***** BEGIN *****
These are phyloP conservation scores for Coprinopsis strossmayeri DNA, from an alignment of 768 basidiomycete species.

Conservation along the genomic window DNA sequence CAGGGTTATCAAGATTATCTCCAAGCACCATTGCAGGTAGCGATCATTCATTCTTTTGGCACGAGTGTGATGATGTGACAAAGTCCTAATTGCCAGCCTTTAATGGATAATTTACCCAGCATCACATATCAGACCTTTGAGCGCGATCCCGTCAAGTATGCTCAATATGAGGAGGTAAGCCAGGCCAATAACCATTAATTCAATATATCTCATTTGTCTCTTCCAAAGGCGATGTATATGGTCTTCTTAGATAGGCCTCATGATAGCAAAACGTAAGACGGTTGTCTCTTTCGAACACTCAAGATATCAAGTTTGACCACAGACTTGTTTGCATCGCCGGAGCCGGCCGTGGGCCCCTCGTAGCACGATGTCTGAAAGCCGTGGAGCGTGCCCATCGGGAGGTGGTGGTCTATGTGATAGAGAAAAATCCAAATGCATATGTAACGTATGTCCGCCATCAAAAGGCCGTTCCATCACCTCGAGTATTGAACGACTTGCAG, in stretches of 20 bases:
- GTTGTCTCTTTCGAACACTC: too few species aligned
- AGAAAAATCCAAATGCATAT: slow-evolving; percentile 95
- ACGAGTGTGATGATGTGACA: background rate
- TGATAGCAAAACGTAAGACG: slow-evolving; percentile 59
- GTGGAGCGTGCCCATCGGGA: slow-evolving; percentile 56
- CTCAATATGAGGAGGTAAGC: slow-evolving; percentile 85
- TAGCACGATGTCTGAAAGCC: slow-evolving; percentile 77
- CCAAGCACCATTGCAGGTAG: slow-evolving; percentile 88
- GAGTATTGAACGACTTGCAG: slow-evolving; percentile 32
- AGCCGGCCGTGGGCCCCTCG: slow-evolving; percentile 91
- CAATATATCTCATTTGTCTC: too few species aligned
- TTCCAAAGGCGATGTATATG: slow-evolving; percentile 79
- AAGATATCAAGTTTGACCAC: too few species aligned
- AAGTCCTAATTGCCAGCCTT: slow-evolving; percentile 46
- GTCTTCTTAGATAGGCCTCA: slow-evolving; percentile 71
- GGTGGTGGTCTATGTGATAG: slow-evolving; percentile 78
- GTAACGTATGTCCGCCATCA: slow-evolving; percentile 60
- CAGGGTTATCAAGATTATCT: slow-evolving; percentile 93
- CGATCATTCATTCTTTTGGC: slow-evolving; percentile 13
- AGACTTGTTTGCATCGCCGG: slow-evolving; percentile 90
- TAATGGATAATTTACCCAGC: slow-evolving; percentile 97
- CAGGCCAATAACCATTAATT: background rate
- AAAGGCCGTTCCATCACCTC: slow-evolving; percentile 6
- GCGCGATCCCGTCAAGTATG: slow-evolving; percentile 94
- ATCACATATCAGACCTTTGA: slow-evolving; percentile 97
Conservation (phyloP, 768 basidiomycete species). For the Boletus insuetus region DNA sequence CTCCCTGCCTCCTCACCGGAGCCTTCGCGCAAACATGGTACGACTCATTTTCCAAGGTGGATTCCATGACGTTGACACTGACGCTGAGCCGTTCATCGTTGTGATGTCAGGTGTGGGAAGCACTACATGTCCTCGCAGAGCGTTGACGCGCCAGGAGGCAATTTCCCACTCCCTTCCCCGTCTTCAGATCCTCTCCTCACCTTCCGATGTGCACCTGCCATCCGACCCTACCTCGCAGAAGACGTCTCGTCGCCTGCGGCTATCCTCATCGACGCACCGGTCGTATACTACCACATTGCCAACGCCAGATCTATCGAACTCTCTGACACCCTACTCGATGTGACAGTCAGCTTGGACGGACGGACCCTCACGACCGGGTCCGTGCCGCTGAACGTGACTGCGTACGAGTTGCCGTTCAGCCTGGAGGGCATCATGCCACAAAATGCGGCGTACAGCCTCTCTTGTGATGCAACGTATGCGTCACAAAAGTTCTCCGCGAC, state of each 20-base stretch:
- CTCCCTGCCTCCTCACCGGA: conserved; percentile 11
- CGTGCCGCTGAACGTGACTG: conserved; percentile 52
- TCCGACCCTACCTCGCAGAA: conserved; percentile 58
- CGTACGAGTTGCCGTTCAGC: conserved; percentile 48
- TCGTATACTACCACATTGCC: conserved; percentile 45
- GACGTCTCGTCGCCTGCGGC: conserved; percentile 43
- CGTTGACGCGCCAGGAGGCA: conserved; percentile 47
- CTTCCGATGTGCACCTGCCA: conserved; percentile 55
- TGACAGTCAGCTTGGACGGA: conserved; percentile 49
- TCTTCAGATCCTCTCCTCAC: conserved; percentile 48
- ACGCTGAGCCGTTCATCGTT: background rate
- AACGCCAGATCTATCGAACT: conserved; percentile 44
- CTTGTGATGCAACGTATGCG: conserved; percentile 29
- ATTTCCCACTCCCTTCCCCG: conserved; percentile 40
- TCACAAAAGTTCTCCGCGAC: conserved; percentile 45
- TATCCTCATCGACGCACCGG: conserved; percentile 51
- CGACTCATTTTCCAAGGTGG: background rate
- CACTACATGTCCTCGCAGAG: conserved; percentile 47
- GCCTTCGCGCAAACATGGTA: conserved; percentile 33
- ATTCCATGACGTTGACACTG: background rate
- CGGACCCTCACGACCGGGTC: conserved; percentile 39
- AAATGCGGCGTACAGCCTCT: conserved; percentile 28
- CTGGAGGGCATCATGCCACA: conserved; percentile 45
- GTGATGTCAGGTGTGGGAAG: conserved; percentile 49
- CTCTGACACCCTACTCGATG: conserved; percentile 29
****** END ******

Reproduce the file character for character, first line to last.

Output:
These are phyloP conservation scores for Coprinopsis strossmayeri DNA, from an alignment of 768 basidiomycete species.

Conservation along the genomic window DNA sequence CAGGGTTATCAAGATTATCTCCAAGCACCATTGCAGGTAGCGATCATTCATTCTTTTGGCACGAGTGTGATGATGTGACAAAGTCCTAATTGCCAGCCTTTAATGGATAATTTACCCAGCATCACATATCAGACCTTTGAGCGCGATCCCGTCAAGTATGCTCAATATGAGGAGGTAAGCCAGGCCAATAACCATTAATTCAATATATCTCATTTGTCTCTTCCAAAGGCGATGTATATGGTCTTCTTAGATAGGCCTCATGATAGCAAAACGTAAGACGGTTGTCTCTTTCGAACACTCAAGATATCAAGTTTGACCACAGACTTGTTTGCATCGCCGGAGCCGGCCGTGGGCCCCTCGTAGCACGATGTCTGAAAGCCGTGGAGCGTGCCCATCGGGAGGTGGTGGTCTATGTGATAGAGAAAAATCCAAATGCATATGTAACGTATGTCCGCCATCAAAAGGCCGTTCCATCACCTCGAGTATTGAACGACTTGCAG, in stretches of 20 bases:
- GTTGTCTCTTTCGAACACTC: too few species aligned
- AGAAAAATCCAAATGCATAT: slow-evolving; percentile 95
- ACGAGTGTGATGATGTGACA: background rate
- TGATAGCAAAACGTAAGACG: slow-evolving; percentile 59
- GTGGAGCGTGCCCATCGGGA: slow-evolving; percentile 56
- CTCAATATGAGGAGGTAAGC: slow-evolving; percentile 85
- TAGCACGATGTCTGAAAGCC: slow-evolving; percentile 77
- CCAAGCACCATTGCAGGTAG: slow-evolving; percentile 88
- GAGTATTGAACGACTTGCAG: slow-evolving; percentile 32
- AGCCGGCCGTGGGCCCCTCG: slow-evolving; percentile 91
- CAATATATCTCATTTGTCTC: too few species aligned
- TTCCAAAGGCGATGTATATG: slow-evolving; percentile 79
- AAGATATCAAGTTTGACCAC: too few species aligned
- AAGTCCTAATTGCCAGCCTT: slow-evolving; percentile 46
- GTCTTCTTAGATAGGCCTCA: slow-evolving; percentile 71
- GGTGGTGGTCTATGTGATAG: slow-evolving; percentile 78
- GTAACGTATGTCCGCCATCA: slow-evolving; percentile 60
- CAGGGTTATCAAGATTATCT: slow-evolving; percentile 93
- CGATCATTCATTCTTTTGGC: slow-evolving; percentile 13
- AGACTTGTTTGCATCGCCGG: slow-evolving; percentile 90
- TAATGGATAATTTACCCAGC: slow-evolving; percentile 97
- CAGGCCAATAACCATTAATT: background rate
- AAAGGCCGTTCCATCACCTC: slow-evolving; percentile 6
- GCGCGATCCCGTCAAGTATG: slow-evolving; percentile 94
- ATCACATATCAGACCTTTGA: slow-evolving; percentile 97
Conservation (phyloP, 768 basidiomycete species). For the Boletus insuetus region DNA sequence CTCCCTGCCTCCTCACCGGAGCCTTCGCGCAAACATGGTACGACTCATTTTCCAAGGTGGATTCCATGACGTTGACACTGACGCTGAGCCGTTCATCGTTGTGATGTCAGGTGTGGGAAGCACTACATGTCCTCGCAGAGCGTTGACGCGCCAGGAGGCAATTTCCCACTCCCTTCCCCGTCTTCAGATCCTCTCCTCACCTTCCGATGTGCACCTGCCATCCGACCCTACCTCGCAGAAGACGTCTCGTCGCCTGCGGCTATCCTCATCGACGCACCGGTCGTATACTACCACATTGCCAACGCCAGATCTATCGAACTCTCTGACACCCTACTCGATGTGACAGTCAGCTTGGACGGACGGACCCTCACGACCGGGTCCGTGCCGCTGAACGTGACTGCGTACGAGTTGCCGTTCAGCCTGGAGGGCATCATGCCACAAAATGCGGCGTACAGCCTCTCTTGTGATGCAACGTATGCGTCACAAAAGTTCTCCGCGAC, state of each 20-base stretch:
- CTCCCTGCCTCCTCACCGGA: conserved; percentile 11
- CGTGCCGCTGAACGTGACTG: conserved; percentile 52
- TCCGACCCTACCTCGCAGAA: conserved; percentile 58
- CGTACGAGTTGCCGTTCAGC: conserved; percentile 48
- TCGTATACTACCACATTGCC: conserved; percentile 45
- GACGTCTCGTCGCCTGCGGC: conserved; percentile 43
- CGTTGACGCGCCAGGAGGCA: conserved; percentile 47
- CTTCCGATGTGCACCTGCCA: conserved; percentile 55
- TGACAGTCAGCTTGGACGGA: conserved; percentile 49
- TCTTCAGATCCTCTCCTCAC: conserved; percentile 48
- ACGCTGAGCCGTTCATCGTT: background rate
- AACGCCAGATCTATCGAACT: conserved; percentile 44
- CTTGTGATGCAACGTATGCG: conserved; percentile 29
- ATTTCCCACTCCCTTCCCCG: conserved; percentile 40
- TCACAAAAGTTCTCCGCGAC: conserved; percentile 45
- TATCCTCATCGACGCACCGG: conserved; percentile 51
- CGACTCATTTTCCAAGGTGG: background rate
- CACTACATGTCCTCGCAGAG: conserved; percentile 47
- GCCTTCGCGCAAACATGGTA: conserved; percentile 33
- ATTCCATGACGTTGACACTG: background rate
- CGGACCCTCACGACCGGGTC: conserved; percentile 39
- AAATGCGGCGTACAGCCTCT: conserved; percentile 28
- CTGGAGGGCATCATGCCACA: conserved; percentile 45
- GTGATGTCAGGTGTGGGAAG: conserved; percentile 49
- CTCTGACACCCTACTCGATG: conserved; percentile 29